Gerhard Richter: Prints & Multiples 1966–1993 press release | David Zwirner

On January 27th the gallery will open an exhibition of prints and multiples by German artist Gerhard Richter. The show will feature 96 different editioned works by Gerhard Richter dating from 1966 to the present.

Gerhard Richter accomplishments as a painter are well documented. Recent large scale museum exhibitions of his work in Paris and currently in Bonn have underlined Richter's standing as one of today's most important artists. Less known than his paintings is his body of prints and multiples in his prints.

These techniques are used to print the photographic images that he selects, however Richter often plays with (and boycotts) these techniques by deliberately misprinting his images out of focus or out of register. The resulting blur de-emphasizes the details in the image and undermines any notion of representation. Instead Richter opens the door to many interpretations and celebrates the many possibilities of one Image.

representation. Driven by this dilemma Richter started to use photographic images like snapshots or newspaper clippings of everyday events and situations as source material for his paintings. Once a photo was chosen Richter would project it onto the canvas and proceed to make a painting without any alteration to the given composition of the source photo. In these works Richter questions the notion of representation by presenting a realistic image, that is not once, but twice removed from reality. These paintings, pictures of everyday photographic realities, are easily accessible due to their recognizable and familiar subject matter. On an interpretory and metaphoric level however they offer a variety of possibilities, making it impossible to attach one specific reading or singular intent to these works.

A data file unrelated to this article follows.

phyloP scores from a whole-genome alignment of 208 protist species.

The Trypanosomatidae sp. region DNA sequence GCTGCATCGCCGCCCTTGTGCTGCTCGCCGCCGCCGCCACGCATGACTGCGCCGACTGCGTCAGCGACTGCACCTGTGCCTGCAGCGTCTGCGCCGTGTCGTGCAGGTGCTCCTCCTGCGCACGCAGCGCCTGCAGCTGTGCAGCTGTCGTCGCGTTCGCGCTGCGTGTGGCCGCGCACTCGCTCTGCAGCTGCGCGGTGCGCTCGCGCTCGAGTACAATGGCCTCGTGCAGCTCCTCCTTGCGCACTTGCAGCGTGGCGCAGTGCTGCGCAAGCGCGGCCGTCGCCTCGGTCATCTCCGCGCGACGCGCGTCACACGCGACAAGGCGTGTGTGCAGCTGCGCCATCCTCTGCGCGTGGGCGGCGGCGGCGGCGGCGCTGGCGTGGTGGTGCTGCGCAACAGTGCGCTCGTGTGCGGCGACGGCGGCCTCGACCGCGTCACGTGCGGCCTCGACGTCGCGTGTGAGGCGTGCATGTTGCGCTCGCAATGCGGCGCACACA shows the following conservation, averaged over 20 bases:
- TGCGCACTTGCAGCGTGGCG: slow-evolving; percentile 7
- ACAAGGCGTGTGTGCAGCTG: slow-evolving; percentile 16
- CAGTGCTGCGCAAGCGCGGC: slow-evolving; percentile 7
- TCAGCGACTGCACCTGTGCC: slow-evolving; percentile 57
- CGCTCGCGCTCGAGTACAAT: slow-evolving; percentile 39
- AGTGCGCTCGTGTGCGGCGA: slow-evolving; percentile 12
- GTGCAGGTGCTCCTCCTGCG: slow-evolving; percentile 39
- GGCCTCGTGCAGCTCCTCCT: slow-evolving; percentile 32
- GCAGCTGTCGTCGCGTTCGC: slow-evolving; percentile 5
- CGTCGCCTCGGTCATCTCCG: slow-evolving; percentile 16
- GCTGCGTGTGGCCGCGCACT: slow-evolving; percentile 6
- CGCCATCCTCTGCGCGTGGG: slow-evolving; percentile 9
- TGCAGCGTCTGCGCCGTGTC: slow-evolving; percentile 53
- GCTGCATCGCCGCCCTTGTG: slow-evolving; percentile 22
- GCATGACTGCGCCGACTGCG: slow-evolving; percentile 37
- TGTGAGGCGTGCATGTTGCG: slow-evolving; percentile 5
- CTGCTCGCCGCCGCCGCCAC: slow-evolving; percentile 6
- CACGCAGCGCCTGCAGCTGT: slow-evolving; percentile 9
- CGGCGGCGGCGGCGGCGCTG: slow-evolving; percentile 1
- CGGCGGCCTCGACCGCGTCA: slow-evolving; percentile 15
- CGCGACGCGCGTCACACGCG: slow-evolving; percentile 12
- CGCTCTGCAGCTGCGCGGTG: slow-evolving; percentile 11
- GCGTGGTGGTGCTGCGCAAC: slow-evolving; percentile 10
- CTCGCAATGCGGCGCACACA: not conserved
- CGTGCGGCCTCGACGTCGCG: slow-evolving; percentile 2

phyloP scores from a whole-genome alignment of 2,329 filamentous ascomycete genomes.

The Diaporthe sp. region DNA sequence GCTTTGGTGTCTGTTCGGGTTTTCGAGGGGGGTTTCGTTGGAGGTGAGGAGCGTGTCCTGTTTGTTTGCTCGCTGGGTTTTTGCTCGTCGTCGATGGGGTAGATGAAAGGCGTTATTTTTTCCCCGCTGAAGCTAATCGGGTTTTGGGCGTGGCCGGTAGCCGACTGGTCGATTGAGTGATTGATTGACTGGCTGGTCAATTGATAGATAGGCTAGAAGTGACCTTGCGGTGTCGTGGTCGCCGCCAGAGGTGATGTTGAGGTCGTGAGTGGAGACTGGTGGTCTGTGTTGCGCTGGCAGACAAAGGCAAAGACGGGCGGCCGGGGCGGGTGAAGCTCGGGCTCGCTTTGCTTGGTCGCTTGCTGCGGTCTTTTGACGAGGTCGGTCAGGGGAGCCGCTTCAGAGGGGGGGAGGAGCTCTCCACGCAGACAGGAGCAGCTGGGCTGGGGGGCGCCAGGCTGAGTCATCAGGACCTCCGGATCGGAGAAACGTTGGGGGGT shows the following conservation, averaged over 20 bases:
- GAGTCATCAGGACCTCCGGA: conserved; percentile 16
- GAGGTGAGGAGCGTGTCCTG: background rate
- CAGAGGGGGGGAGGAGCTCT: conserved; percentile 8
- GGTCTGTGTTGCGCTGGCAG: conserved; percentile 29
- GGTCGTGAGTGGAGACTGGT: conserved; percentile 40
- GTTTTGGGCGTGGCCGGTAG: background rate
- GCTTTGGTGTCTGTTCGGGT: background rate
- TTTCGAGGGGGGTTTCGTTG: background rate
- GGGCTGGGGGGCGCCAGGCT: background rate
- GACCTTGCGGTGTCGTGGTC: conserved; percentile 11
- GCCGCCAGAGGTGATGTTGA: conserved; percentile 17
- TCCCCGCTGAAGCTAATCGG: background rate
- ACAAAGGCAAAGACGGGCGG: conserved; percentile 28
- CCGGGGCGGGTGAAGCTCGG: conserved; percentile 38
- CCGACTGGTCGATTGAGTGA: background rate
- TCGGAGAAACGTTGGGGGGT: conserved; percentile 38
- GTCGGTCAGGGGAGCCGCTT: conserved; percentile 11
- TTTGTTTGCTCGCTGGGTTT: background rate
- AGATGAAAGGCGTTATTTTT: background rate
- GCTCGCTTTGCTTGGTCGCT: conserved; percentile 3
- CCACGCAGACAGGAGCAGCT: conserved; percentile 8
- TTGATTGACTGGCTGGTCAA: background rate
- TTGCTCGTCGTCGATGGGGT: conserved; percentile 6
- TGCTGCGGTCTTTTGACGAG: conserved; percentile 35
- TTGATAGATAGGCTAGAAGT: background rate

Gerhard Richter's approach to printmaking mirrors the conceptual practices used in his paintings. Central to almost all of his prints are snapshots, originally made with no artistic intent. Just as Richter refrains from introducing the hand of the artist in his prints (he never directly draws onto the printing plates for example), he also avoids the traditional printmaking mediums like the woodcut, etching and lithography and instead pioneers the techniques of mass reproduction such as offset lithography and screen prints in his prints. These techniques are used to print the photographic images that he selects, however Richter often plays with (and boycotts) these techniques by deliberately misprinting his images out of focus or out of register. The resulting blur de-emphasizes the details in the image and undermines any notion of representation. Instead Richter opens the door to many interpretations and celebrates the many possibilities of one Image.

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